How much does a 1,000 kg scissor lift table carry?

The headline is rather confusing. However, this question needs to be taken quite seriously in both scissor lift tables and column lifts . Depending on how the load is distributed on the lift table, it is possible that a standard lift table designed for 1,000 kg can only carry 300 kg or less. In this short article we will clarify which load capacity is guaranteed ...

What is the guaranteed payload of a lift table?

EN 1570-1 is the most important standard for lift tables and also regulates what the scissor lift should at least be able to carry. The standard specifies three requirements for this:

1. The lift table must have the specified load capacity when the load covers the entire surface area .

2. If the load covers only half the length of the platform of the lift table, it must still be able to carry half the specified payload. So 500 kg in our example.

3. If the load covers only half the width of the platform of the lift table, it must still be able to carry a third of the specified payload. In our example, this means about 330 kg.

If it is known that the load will not be evenly spread over the entire platform, but will cover only one half of the platform surface, you can already use this knowledge to select a suitable standard lift table . If you want to lift 1,000 kg with an uneven load distribution, you can choose either a standard lift table with 2,000 kg or a standard lift table with 3,000 kg load capacity.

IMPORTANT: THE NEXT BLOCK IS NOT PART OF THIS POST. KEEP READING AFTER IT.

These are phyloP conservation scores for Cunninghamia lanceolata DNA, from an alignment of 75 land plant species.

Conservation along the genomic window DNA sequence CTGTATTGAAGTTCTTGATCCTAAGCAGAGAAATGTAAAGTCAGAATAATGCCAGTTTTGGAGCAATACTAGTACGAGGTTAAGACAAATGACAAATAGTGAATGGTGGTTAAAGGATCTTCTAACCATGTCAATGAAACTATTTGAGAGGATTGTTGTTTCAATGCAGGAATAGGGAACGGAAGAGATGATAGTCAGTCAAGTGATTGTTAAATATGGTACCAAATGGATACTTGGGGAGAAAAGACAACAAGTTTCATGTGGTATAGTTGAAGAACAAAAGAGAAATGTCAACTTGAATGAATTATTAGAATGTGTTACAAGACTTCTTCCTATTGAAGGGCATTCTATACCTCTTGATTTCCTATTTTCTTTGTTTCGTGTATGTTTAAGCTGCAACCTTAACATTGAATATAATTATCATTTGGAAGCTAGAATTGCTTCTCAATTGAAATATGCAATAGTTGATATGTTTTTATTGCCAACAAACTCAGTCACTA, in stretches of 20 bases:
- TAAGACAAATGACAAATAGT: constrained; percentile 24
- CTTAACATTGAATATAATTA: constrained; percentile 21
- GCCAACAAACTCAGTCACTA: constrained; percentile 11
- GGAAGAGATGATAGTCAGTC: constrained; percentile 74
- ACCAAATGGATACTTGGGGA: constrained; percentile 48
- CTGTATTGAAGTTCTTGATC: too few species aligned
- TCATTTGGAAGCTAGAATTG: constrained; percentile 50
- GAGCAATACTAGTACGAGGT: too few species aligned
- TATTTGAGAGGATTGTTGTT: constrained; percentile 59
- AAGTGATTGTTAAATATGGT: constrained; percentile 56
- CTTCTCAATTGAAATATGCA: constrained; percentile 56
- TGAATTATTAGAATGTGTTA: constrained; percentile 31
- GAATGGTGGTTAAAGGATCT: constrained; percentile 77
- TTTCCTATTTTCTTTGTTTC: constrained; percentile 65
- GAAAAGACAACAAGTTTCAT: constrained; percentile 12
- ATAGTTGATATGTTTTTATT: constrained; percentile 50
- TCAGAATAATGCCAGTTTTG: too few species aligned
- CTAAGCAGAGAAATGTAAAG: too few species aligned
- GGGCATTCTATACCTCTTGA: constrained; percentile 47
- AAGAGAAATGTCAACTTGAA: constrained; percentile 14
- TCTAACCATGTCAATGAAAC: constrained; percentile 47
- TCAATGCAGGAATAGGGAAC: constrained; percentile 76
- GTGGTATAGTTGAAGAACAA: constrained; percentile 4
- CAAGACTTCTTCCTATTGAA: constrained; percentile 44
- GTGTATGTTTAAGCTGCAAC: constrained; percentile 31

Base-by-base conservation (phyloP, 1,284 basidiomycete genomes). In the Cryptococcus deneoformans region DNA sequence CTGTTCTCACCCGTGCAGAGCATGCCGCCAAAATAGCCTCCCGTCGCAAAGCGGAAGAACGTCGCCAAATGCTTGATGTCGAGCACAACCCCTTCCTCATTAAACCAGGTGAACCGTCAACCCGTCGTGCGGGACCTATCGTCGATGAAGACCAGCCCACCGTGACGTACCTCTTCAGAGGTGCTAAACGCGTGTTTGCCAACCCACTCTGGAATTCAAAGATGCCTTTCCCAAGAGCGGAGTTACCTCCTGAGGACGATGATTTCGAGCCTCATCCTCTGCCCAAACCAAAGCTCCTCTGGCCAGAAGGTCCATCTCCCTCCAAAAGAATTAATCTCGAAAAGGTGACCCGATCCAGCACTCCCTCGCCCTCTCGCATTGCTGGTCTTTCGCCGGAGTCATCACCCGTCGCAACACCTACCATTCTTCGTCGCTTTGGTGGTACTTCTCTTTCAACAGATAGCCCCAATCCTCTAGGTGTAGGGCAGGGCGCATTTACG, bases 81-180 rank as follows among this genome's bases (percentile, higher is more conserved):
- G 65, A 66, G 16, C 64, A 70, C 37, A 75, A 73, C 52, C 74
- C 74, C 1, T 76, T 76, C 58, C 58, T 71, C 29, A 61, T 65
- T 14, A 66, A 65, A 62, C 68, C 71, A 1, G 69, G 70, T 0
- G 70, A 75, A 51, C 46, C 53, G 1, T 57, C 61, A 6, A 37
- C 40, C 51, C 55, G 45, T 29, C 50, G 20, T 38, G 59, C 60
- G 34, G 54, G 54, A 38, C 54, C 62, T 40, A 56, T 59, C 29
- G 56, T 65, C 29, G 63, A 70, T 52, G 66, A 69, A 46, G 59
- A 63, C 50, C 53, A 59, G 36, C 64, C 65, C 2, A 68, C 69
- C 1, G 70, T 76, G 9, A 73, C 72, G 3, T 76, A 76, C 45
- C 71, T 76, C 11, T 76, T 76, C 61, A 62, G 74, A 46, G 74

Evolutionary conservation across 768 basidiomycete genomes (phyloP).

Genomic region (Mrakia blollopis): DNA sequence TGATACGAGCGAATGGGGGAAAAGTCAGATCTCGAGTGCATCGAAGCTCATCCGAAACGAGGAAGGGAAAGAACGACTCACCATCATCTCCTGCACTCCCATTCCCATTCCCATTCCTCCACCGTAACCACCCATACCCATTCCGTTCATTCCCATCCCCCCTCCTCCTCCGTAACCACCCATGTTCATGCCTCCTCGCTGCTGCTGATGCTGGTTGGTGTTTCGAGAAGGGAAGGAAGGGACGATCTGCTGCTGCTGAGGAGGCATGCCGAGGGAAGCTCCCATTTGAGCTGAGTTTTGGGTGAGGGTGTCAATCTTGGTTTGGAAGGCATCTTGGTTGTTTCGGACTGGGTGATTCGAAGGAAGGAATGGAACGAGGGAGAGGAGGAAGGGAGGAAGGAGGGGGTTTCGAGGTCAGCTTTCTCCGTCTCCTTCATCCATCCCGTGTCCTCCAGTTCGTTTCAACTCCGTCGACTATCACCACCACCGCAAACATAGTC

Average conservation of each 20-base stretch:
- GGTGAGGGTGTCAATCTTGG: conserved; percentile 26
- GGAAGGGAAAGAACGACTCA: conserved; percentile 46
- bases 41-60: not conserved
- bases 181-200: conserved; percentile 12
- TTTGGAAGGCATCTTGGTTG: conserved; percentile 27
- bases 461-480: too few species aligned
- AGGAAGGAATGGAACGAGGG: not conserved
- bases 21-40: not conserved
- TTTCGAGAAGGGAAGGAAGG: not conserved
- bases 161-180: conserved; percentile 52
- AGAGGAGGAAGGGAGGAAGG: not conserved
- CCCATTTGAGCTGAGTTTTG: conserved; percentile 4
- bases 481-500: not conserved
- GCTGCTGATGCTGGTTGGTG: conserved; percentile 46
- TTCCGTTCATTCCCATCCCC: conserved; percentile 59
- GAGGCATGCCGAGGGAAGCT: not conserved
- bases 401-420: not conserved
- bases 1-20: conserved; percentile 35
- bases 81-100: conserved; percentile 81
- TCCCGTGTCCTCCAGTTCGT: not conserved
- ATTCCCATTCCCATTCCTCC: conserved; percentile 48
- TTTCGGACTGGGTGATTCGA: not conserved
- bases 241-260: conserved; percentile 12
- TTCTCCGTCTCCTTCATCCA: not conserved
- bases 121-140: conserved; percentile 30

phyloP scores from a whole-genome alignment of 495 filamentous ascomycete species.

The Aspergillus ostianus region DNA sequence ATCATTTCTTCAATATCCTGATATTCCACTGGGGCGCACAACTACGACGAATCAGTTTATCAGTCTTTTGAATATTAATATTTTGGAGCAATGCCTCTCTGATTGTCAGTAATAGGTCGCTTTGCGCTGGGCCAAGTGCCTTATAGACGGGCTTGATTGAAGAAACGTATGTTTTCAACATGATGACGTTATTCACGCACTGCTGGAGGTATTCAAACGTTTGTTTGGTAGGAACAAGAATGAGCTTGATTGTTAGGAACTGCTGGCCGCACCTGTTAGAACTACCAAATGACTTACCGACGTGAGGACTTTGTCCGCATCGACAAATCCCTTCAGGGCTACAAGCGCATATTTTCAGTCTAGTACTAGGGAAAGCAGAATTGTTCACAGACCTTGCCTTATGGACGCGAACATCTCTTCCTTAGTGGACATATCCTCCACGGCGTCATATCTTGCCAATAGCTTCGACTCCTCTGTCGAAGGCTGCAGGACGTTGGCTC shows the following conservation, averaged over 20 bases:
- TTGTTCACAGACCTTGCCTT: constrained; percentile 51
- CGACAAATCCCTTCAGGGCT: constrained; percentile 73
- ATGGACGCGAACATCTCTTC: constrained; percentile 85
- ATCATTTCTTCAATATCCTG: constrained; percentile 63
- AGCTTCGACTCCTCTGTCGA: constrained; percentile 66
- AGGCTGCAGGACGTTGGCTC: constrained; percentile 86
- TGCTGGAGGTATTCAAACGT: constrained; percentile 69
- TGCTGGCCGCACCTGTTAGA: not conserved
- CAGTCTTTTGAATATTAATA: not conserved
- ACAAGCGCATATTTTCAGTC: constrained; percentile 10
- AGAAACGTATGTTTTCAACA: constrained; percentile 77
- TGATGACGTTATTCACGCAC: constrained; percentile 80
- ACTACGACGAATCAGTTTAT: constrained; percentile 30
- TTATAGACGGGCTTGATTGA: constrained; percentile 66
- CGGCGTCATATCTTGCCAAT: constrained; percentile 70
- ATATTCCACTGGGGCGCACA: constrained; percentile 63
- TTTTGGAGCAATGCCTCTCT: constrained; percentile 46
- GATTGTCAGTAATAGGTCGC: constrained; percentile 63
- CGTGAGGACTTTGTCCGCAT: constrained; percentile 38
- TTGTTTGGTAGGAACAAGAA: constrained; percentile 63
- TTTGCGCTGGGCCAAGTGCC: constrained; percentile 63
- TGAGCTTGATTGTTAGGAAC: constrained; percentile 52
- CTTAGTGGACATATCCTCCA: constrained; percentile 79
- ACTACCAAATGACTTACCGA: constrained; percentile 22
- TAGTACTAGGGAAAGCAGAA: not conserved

But what do you do if the load distributions listed in the standard specifications do not match the application? If you want to be on the safe side in this case, you should discuss the force transmission directly with the lift table manufacturer . If the manufacturer has his own design department, he will also be able to select and supply the matching lift table.

Why doesn’t the lift table carry the specified payload when the load is unevenly distributed?

The reason is the interaction of force and lever arm. Depending on where the load is placed on the platform, this leads to a different load on the scissor bars of the lift table. I would like to explain this using two very simplified examples:

Example 1 – The load is centred between the fixed and non-locating bearing

In this example, we have placed the load on the lift table so that it is exactly centred between the non-locating and fixed bearings of the lift table. This ensures that the load is carried equally by the non-locating and fixed bearing sides. The scissor lift table is optimally loaded and its maximum load capacity is available.

Example 2 – The load is placed on the platform edge

If this sketch is compared with the sketch from the first example, it quickly becomes clear that in this case the load is not carried equally by the fixed and non-locating bearing sides. Instead, the non-locating bearing has to support much greater forces. The fixed bearing side of the lift table hardly helps to lift the load. This means that although the same payload is lifted in both cases, the non-locating bearing side is subjected to twice as much load. This hopefully also shows that the load specification on a scissor lift table cannot apply to every load case.

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